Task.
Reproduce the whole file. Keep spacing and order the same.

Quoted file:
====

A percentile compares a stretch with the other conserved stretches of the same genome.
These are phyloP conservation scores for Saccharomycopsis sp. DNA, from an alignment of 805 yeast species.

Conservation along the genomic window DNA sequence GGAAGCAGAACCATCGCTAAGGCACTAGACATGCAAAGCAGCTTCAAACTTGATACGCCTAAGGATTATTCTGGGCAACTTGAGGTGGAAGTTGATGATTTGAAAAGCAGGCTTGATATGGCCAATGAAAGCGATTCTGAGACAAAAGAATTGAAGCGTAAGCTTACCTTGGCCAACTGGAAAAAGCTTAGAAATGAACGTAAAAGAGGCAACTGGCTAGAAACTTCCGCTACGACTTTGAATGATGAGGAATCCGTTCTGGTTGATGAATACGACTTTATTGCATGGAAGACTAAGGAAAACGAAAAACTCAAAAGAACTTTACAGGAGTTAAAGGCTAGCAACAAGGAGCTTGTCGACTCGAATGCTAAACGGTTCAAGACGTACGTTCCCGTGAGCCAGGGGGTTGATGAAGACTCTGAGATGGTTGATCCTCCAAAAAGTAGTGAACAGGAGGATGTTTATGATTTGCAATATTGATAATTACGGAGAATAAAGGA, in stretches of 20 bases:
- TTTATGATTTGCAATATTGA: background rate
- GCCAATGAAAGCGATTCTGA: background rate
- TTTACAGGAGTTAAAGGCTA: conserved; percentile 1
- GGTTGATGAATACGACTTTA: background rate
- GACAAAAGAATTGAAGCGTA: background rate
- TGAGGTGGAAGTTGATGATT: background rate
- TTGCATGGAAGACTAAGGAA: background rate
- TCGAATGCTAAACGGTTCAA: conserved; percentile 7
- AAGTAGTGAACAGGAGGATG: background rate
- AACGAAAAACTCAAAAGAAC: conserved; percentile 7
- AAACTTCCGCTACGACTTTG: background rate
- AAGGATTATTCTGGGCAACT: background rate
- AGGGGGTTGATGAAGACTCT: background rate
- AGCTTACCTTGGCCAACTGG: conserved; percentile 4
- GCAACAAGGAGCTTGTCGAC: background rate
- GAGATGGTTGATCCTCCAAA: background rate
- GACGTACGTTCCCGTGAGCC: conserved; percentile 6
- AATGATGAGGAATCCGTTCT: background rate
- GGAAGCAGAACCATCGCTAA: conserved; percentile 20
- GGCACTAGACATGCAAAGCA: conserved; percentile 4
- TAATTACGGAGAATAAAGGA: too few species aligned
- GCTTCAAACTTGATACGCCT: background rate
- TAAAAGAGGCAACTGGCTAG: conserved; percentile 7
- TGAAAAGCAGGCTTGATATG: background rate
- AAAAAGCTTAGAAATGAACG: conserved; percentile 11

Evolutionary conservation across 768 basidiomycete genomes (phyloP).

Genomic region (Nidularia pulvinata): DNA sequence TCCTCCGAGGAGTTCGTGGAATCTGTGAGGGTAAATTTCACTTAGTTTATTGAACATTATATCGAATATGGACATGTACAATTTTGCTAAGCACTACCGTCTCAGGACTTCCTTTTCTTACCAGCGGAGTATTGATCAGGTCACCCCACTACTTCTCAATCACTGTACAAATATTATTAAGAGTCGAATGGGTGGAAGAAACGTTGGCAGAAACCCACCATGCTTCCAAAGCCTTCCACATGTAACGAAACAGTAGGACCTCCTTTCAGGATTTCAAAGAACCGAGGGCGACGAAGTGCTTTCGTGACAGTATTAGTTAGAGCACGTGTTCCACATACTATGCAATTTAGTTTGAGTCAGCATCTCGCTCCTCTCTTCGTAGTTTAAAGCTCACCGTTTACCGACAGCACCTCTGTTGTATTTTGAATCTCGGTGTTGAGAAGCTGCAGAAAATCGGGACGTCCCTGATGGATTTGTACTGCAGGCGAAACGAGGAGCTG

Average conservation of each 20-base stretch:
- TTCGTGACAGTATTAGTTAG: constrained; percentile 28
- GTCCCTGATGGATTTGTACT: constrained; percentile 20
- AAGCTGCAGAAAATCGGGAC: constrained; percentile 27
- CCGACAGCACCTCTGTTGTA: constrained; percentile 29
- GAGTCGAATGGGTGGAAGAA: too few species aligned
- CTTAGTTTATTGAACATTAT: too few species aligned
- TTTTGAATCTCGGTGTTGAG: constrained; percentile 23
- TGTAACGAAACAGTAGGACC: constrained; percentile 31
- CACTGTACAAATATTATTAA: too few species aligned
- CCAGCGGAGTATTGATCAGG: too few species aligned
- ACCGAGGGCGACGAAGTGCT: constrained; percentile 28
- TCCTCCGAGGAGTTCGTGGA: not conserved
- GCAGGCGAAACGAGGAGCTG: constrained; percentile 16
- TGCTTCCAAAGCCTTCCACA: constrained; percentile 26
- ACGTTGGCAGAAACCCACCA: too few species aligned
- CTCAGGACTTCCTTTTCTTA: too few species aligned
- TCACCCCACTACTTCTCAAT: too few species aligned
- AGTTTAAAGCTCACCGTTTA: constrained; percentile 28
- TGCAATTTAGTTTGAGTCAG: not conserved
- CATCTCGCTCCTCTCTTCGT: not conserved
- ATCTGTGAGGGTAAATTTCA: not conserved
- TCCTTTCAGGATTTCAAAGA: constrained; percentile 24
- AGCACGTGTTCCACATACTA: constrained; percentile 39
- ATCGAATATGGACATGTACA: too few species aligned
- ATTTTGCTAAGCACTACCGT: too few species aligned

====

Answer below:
A percentile compares a stretch with the other conserved stretches of the same genome.
These are phyloP conservation scores for Saccharomycopsis sp. DNA, from an alignment of 805 yeast species.

Conservation along the genomic window DNA sequence GGAAGCAGAACCATCGCTAAGGCACTAGACATGCAAAGCAGCTTCAAACTTGATACGCCTAAGGATTATTCTGGGCAACTTGAGGTGGAAGTTGATGATTTGAAAAGCAGGCTTGATATGGCCAATGAAAGCGATTCTGAGACAAAAGAATTGAAGCGTAAGCTTACCTTGGCCAACTGGAAAAAGCTTAGAAATGAACGTAAAAGAGGCAACTGGCTAGAAACTTCCGCTACGACTTTGAATGATGAGGAATCCGTTCTGGTTGATGAATACGACTTTATTGCATGGAAGACTAAGGAAAACGAAAAACTCAAAAGAACTTTACAGGAGTTAAAGGCTAGCAACAAGGAGCTTGTCGACTCGAATGCTAAACGGTTCAAGACGTACGTTCCCGTGAGCCAGGGGGTTGATGAAGACTCTGAGATGGTTGATCCTCCAAAAAGTAGTGAACAGGAGGATGTTTATGATTTGCAATATTGATAATTACGGAGAATAAAGGA, in stretches of 20 bases:
- TTTATGATTTGCAATATTGA: background rate
- GCCAATGAAAGCGATTCTGA: background rate
- TTTACAGGAGTTAAAGGCTA: conserved; percentile 1
- GGTTGATGAATACGACTTTA: background rate
- GACAAAAGAATTGAAGCGTA: background rate
- TGAGGTGGAAGTTGATGATT: background rate
- TTGCATGGAAGACTAAGGAA: background rate
- TCGAATGCTAAACGGTTCAA: conserved; percentile 7
- AAGTAGTGAACAGGAGGATG: background rate
- AACGAAAAACTCAAAAGAAC: conserved; percentile 7
- AAACTTCCGCTACGACTTTG: background rate
- AAGGATTATTCTGGGCAACT: background rate
- AGGGGGTTGATGAAGACTCT: background rate
- AGCTTACCTTGGCCAACTGG: conserved; percentile 4
- GCAACAAGGAGCTTGTCGAC: background rate
- GAGATGGTTGATCCTCCAAA: background rate
- GACGTACGTTCCCGTGAGCC: conserved; percentile 6
- AATGATGAGGAATCCGTTCT: background rate
- GGAAGCAGAACCATCGCTAA: conserved; percentile 20
- GGCACTAGACATGCAAAGCA: conserved; percentile 4
- TAATTACGGAGAATAAAGGA: too few species aligned
- GCTTCAAACTTGATACGCCT: background rate
- TAAAAGAGGCAACTGGCTAG: conserved; percentile 7
- TGAAAAGCAGGCTTGATATG: background rate
- AAAAAGCTTAGAAATGAACG: conserved; percentile 11

Evolutionary conservation across 768 basidiomycete genomes (phyloP).

Genomic region (Nidularia pulvinata): DNA sequence TCCTCCGAGGAGTTCGTGGAATCTGTGAGGGTAAATTTCACTTAGTTTATTGAACATTATATCGAATATGGACATGTACAATTTTGCTAAGCACTACCGTCTCAGGACTTCCTTTTCTTACCAGCGGAGTATTGATCAGGTCACCCCACTACTTCTCAATCACTGTACAAATATTATTAAGAGTCGAATGGGTGGAAGAAACGTTGGCAGAAACCCACCATGCTTCCAAAGCCTTCCACATGTAACGAAACAGTAGGACCTCCTTTCAGGATTTCAAAGAACCGAGGGCGACGAAGTGCTTTCGTGACAGTATTAGTTAGAGCACGTGTTCCACATACTATGCAATTTAGTTTGAGTCAGCATCTCGCTCCTCTCTTCGTAGTTTAAAGCTCACCGTTTACCGACAGCACCTCTGTTGTATTTTGAATCTCGGTGTTGAGAAGCTGCAGAAAATCGGGACGTCCCTGATGGATTTGTACTGCAGGCGAAACGAGGAGCTG

Average conservation of each 20-base stretch:
- TTCGTGACAGTATTAGTTAG: constrained; percentile 28
- GTCCCTGATGGATTTGTACT: constrained; percentile 20
- AAGCTGCAGAAAATCGGGAC: constrained; percentile 27
- CCGACAGCACCTCTGTTGTA: constrained; percentile 29
- GAGTCGAATGGGTGGAAGAA: too few species aligned
- CTTAGTTTATTGAACATTAT: too few species aligned
- TTTTGAATCTCGGTGTTGAG: constrained; percentile 23
- TGTAACGAAACAGTAGGACC: constrained; percentile 31
- CACTGTACAAATATTATTAA: too few species aligned
- CCAGCGGAGTATTGATCAGG: too few species aligned
- ACCGAGGGCGACGAAGTGCT: constrained; percentile 28
- TCCTCCGAGGAGTTCGTGGA: not conserved
- GCAGGCGAAACGAGGAGCTG: constrained; percentile 16
- TGCTTCCAAAGCCTTCCACA: constrained; percentile 26
- ACGTTGGCAGAAACCCACCA: too few species aligned
- CTCAGGACTTCCTTTTCTTA: too few species aligned
- TCACCCCACTACTTCTCAAT: too few species aligned
- AGTTTAAAGCTCACCGTTTA: constrained; percentile 28
- TGCAATTTAGTTTGAGTCAG: not conserved
- CATCTCGCTCCTCTCTTCGT: not conserved
- ATCTGTGAGGGTAAATTTCA: not conserved
- TCCTTTCAGGATTTCAAAGA: constrained; percentile 24
- AGCACGTGTTCCACATACTA: constrained; percentile 39
- ATCGAATATGGACATGTACA: too few species aligned
- ATTTTGCTAAGCACTACCGT: too few species aligned